In the last essay, I talked about the desires of the soul and the starry world of desire. The essay largely centered around the habitual nature of identity, and how we don’t see or understand it. In order to explain how precisely accurate Gurdjieff’s understanding of the subject is, it will be necessary to take a close look at some recent discoveries in the world of robotics.
In order to understand this in more detail, I strongly recommend that readers get themselves a copy of the March 2018 issue of Scientific American and read the article “self-taught robots” by Diana Kwon. In it, Diana recounts the research efforts of Angelo Cangelosi at the University of Plymouth in England and Linda B. Smith, a developmental psychologist at Indiana University Bloomington. The article says, among other things:
“A fundamental difference between us and many present-day AI systems is that we possess bodies that we can use to move about and act in the world… In a 2015 study, Cangelosi, Smith and their colleagues endowed an iCub (this is a kind of robot) with a neural network that gave it the ability to learn simple associations and found that it acquired new words more easily when objects names were consistently linked with specific body positions.”
Anyone who reads this article in its entirety will realize that Gurdjieff explained the relationship between the centers — between thought, emotion, and the body, in the 1920s explaining exactly the same thing: that the brain, the thinking parts of each center, learn by associating with the other centers and connecting them. Anyone who reads his various comments about posture and its relationship to thought and emotion in Views from the Real World will see that Gurdjieff studied with a school of esoteric philosophers that already knew what these robot designers are just learning over 100 years ago. The connections are categorically unmistakable; and the research, primitive as it is compared to Gurdjieff’s understanding (and there is a joke for you all in itself) absolutely proves that what Gurdjieff said about posture and the nature of the human being was entirely accurate.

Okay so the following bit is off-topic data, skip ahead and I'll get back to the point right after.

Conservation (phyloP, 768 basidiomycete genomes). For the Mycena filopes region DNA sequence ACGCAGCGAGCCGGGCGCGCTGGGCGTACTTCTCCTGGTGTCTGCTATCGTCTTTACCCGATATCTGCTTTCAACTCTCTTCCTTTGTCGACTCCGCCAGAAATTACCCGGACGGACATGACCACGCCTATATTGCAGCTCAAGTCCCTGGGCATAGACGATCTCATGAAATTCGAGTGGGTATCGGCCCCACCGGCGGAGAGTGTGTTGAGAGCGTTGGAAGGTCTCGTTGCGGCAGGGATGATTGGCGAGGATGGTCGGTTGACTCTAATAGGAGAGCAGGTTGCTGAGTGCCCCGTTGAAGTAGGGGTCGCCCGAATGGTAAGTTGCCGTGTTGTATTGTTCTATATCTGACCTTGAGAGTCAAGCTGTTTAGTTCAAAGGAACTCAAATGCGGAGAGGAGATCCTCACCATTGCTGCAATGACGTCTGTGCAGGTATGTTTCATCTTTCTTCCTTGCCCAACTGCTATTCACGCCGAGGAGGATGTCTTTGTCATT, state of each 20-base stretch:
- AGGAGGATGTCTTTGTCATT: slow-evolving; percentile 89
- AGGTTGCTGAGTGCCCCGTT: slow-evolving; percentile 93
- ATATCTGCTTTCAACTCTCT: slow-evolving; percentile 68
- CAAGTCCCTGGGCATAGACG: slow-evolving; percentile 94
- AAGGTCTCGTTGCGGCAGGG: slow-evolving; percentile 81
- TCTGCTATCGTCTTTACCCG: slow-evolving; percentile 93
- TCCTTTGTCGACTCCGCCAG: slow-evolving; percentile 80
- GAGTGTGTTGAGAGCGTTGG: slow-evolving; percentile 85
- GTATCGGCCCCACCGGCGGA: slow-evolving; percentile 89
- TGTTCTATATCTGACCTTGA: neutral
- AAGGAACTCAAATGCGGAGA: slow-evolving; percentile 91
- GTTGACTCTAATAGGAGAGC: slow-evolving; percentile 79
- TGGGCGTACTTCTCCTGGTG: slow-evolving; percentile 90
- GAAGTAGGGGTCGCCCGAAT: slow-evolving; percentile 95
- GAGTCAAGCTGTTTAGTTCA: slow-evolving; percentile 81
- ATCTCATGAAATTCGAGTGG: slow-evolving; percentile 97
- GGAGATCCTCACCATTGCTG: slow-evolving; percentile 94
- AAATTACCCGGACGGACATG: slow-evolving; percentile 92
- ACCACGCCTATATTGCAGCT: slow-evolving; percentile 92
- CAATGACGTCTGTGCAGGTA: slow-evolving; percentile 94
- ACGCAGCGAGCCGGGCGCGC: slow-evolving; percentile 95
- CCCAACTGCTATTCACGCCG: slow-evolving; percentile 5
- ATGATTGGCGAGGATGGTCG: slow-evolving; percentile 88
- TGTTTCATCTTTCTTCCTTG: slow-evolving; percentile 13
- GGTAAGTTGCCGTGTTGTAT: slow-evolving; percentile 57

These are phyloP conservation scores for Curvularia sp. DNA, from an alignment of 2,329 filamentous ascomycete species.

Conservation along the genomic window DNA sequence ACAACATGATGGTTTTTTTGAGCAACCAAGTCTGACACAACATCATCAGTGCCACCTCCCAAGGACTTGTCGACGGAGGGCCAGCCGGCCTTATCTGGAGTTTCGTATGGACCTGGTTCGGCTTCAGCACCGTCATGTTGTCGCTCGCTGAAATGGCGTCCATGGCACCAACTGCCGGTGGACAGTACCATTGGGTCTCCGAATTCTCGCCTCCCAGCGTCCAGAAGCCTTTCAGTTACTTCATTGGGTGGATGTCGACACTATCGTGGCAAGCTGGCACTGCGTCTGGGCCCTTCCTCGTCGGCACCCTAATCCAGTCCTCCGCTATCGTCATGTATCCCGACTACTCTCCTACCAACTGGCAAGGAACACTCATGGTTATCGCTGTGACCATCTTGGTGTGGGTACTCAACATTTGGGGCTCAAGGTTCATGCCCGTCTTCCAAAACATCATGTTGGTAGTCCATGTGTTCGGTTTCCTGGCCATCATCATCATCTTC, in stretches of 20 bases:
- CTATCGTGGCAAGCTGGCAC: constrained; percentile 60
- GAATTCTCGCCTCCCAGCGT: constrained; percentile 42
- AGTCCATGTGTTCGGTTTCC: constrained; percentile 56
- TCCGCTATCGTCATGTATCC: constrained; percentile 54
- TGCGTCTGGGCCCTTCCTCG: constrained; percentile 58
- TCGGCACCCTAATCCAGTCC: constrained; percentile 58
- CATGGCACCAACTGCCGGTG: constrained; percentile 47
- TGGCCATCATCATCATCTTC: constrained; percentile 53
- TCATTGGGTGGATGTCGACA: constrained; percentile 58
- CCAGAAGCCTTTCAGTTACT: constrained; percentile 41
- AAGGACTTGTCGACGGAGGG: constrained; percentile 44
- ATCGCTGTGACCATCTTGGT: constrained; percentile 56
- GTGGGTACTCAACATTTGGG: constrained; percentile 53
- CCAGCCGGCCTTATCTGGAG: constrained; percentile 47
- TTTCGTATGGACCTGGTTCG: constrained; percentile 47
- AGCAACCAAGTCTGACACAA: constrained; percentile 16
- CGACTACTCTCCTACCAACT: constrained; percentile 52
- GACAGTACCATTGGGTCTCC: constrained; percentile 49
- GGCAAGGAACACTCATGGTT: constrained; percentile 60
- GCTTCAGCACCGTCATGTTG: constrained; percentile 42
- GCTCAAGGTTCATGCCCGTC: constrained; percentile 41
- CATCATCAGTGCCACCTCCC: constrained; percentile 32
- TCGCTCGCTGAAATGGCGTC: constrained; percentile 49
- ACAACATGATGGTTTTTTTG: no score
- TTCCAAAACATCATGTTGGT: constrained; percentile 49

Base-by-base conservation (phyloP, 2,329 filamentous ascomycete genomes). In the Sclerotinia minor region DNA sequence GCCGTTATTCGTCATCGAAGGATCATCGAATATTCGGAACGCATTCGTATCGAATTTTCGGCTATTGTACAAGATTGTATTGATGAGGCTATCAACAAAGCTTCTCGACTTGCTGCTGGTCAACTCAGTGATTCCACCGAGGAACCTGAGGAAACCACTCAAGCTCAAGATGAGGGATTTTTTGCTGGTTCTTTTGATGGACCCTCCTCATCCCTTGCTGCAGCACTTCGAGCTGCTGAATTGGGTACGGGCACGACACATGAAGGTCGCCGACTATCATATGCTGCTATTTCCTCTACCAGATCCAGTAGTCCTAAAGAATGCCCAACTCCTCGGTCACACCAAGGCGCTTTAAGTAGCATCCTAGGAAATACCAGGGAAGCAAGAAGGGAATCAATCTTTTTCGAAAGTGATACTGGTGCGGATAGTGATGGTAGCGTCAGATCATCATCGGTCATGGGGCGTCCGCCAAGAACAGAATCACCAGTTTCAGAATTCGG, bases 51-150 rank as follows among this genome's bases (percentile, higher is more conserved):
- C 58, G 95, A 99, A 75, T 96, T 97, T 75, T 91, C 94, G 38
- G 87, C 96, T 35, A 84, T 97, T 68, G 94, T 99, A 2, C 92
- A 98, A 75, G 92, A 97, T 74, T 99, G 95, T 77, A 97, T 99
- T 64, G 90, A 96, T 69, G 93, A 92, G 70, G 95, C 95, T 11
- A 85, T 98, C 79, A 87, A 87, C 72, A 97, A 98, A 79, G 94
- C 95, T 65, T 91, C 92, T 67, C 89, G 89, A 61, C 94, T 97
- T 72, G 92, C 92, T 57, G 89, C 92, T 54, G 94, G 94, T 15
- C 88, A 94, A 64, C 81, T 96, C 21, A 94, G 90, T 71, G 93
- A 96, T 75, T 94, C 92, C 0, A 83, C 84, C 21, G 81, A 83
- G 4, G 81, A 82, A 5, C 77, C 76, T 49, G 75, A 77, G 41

The difference is that what Gurdjieff taught human beings can actually be used to understand and change human behavior; whereas all of these scientists are merely trying to build machines that behave like humans, as if that were in any way useful to human beings, other than to take away their jobs, their livelihood, and (when they have developed enough, which they will) quite possibly, their lives.
Of course, we should feel for the researchers, and find some sympathy for them. After all, they are trapped in the same limited roles created by their habits that we all are. They can’t have an identity any greater than the one they are in unless they throw the one they are in the way; and we are all in that situation.
I suspect that is scientific research into the nature of robotics continues, we will discover that more and more of what Gurdjieff said about human beings as machines is entirely accurate. Sooner or later, the scientific community will begin to wonder about why an Armenian mystic from the early 20th century knew all these things; but I’m not sure that will produce anything more than wonderment and some historical footnotes. The important point is to understand how the nature of our mechanical behavior and our automatic, habitual being influences the way we are in life, and how it completely masks any effort we might make to be decent, compassionate, loving, and human to one another.
One of the most disturbing aspects of this question is that we must of course also see that our ideas about being decent, compassionate, loving, and human are equally attached to this so-called “identity” we have developed. That is to say, even if we have an inkling about what these four words mean, they are boxed in to the tiny box of identity that was created over the course of our lives, and in most of the cases where we meet real life our attitudes, ideas, and understandings about these four qualities are just about worthless, because we have predetermined templates we want to apply in order to understand what they mean and how to “be that way;” that is, how to “use” them, as though they were tools that we could deploy instead of sacrifices that we ought to make.
Lee van Laer is a Senior Editor at Parabola Magazine.